In family Muscidae, the housefly (Musca domestica) is most well known. Drawn to decaying vegetation or carrion, flies may serve as vectors for numerous diseases, and can be found almost anywhere. Family Muscidae is part of order Diptera, and is cousin to mosquito and gnat.

Grasshoppers (suborder Caelifera)
Member of order Orthoptera, cousin to
crickets. Often mistaken for crickets, grasshoppers possess short antennae compared to their body length. Grasshoppers range between 0.75 and 1.5 inches in length. Eggs are laid in the Fall, with females using their abdomen to bury the eggs beneath the soil. In the Spring, after hatching from their eggs, grasshoppers experience a series of molts, and reach adulthood in 40 to 60 days. They live for approximately one year. Grasshoppers largely feed off field grains and, in cases of high population density, may damage crops. Mostly active during the day, they prefer areas with good exposure to sun and low-growing vegetation.

Hornets (Vespa crabro)
A member of the
wasp family (Vespidae), hornets are physically the largest genus of wasp, with some species reaching over an inch long. Only one species of true hornet lives in North America, though some species of wasps outside genus Vespa bear the same name. One such example is the Bald-Faced Hornet (Dolichovespula maculata) actually is more closely related to the yellow jacket. The European Hornet (Vespa crabro), though not native to the United States, first appeared here in the mid-1800s. Now, it is common throughout eastern and midwestern states. According to the National Institutes of Health, the allergic reation rate to Vespa crabro stings is three times that of honey bees or yellow jackets.

Lice (order Phthiraptera)
With four primary suborders, there are over three thousand known species of lice in the world. A small scavaging insect, lice nest on a host's body, feeding on dead skin cells and other digestable particles.

Mosquitos (family Culicidae)
A common nuisance during warmer months in Maryland, mosquitos feed on blood, and can carry infectious diseases. While both sexes consume nectar, females also feed on animal blood to further nourish their eggs. As their larval stage is aquatic, eggs are laid on water. Thus, eliminating standing water is a primary deterrent against mosquitos. Exceptionally short lived, mosquitos usually only reach two-weeks old in nature. The exception to this occurs in Winter. Mosquitos can place themselves into a suspended state, allowing them to live through colder months. Eggs also enter such a state, surviving ice and snow, hatching only when warm temperatures ensure their survival. Mosquitos are crepuscular, active primarily at dawn and dusk.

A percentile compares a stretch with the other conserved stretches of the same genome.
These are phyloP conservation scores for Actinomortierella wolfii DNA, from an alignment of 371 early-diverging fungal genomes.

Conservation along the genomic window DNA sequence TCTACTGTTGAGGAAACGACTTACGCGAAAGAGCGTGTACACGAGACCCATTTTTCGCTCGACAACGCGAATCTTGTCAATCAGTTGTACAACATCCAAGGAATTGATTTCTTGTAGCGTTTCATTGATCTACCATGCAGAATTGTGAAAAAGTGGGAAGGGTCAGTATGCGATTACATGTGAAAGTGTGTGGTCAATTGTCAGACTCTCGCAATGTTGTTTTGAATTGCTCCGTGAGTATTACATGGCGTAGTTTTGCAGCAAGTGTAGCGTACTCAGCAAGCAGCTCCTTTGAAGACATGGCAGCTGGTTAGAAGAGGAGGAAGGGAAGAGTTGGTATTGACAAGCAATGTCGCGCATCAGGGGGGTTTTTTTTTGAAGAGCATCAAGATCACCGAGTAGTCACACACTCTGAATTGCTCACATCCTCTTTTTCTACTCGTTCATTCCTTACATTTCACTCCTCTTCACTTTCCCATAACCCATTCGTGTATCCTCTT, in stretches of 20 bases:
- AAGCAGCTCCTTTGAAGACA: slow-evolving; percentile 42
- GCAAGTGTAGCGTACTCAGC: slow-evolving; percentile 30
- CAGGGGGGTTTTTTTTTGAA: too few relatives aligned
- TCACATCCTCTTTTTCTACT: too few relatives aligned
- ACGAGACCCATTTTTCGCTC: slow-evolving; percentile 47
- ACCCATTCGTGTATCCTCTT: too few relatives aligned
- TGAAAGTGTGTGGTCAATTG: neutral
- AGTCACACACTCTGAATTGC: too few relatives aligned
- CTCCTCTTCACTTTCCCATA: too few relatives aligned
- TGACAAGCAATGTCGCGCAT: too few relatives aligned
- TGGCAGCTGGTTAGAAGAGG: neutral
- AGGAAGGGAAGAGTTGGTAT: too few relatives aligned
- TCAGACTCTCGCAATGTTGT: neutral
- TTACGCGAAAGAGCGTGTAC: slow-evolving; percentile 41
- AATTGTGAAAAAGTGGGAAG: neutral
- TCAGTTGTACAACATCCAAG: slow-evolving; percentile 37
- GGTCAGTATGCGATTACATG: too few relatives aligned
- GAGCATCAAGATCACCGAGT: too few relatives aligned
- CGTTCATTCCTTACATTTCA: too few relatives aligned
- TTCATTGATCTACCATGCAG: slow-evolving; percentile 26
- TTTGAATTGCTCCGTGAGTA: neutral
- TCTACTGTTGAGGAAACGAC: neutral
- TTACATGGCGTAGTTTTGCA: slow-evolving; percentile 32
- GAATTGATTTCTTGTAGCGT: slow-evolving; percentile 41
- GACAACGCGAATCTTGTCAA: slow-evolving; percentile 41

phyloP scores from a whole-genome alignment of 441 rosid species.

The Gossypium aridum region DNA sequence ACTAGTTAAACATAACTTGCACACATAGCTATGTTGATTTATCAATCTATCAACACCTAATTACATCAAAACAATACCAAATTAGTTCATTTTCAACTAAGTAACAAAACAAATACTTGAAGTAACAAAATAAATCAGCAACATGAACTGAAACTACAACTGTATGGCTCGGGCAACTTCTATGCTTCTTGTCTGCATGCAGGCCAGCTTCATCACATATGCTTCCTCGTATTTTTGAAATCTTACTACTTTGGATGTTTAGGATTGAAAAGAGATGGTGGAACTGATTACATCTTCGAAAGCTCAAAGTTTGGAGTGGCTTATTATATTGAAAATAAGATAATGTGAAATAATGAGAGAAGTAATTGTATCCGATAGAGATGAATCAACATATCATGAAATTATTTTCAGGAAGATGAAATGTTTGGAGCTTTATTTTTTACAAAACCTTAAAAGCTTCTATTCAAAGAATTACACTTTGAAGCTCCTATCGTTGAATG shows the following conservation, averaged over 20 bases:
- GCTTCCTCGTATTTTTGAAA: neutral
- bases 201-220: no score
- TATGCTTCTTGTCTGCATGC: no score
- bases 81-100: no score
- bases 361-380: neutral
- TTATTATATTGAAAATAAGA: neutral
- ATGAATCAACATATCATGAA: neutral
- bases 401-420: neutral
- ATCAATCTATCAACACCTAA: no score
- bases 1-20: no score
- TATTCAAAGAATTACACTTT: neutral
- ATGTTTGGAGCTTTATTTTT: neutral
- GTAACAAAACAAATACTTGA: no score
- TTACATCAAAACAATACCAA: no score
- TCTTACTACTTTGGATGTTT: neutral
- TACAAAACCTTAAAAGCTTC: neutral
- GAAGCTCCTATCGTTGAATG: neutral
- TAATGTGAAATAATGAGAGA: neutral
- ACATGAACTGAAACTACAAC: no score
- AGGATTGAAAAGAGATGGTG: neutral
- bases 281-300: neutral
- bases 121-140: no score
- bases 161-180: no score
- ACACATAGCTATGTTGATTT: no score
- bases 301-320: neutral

Dragonflies and Damselflies are the mosquitos primary predator, and the largest single factor in controlling population.

One major threat to native Maryland mosquitos is the Asian Tiger Mosquito (Aedes albopictus).

Moths (order Lepidoptera)
see: Butterflies & Moths

Stink Bugs (family Pentatomidae)
Members of Order Hemiptera, stink bugs (also known as shield bugs) are found throughout the world. They come in many forms, although all possess certain traits. Stink bugs bear five-segmented antennae from which their scientific name derives. They also have hardened wings that protect them on the ground. With most species, wings interlock with thorax plates forming an hourglass pattern on their backs. Glands located in the thorax produce a foul odor when they are startled or killed, thus their common name. In Maryland, native species as adults average a half inch in length. Feeding on crops and vegetation, stink bugs are generally harmless. However, this family is resistant to most pesticides, making them a much more destructive pest when they arrive in great numbers. For most species, the life span is one year, and they are most active between June and October.

Also found in Maryland, the brown marmorated stink bug (Halyomorpha halys) is an invasive species from Asia.

Termites (order Isoptera)
Termites feed primarily on dead plant material: wood, fallen leaves, soil, and other organic detritus. This diet makes termites a pest insect that can seriously damage crops, as well as homes and property. Members of a caste system led by the queen, termites produce overlapping generations with workers to care for the young. Unlike many other caste system hives, termite nests may hold more than one egg-laying queen at a time. Lastly, the soldier class is primarily responsible for keeping intruders out of the hive. The largest threat to the hive is ants, although other insects may enter if openings are large enough. Sometimes called white ants due to physical similarities, termites are members of the infraclass Neoptera, and are more closely related to grasshoppers and earwigs. Besides color, one of the most differentiating traits is their antennae, which resemble a string of beads, and are slightly curved. Termites are tiny, generally some 0.25 to 0.37 inches in length, although a queen’s abdomen may distend before laying eggs. During this time, a queen’s total size may increase by over ten times.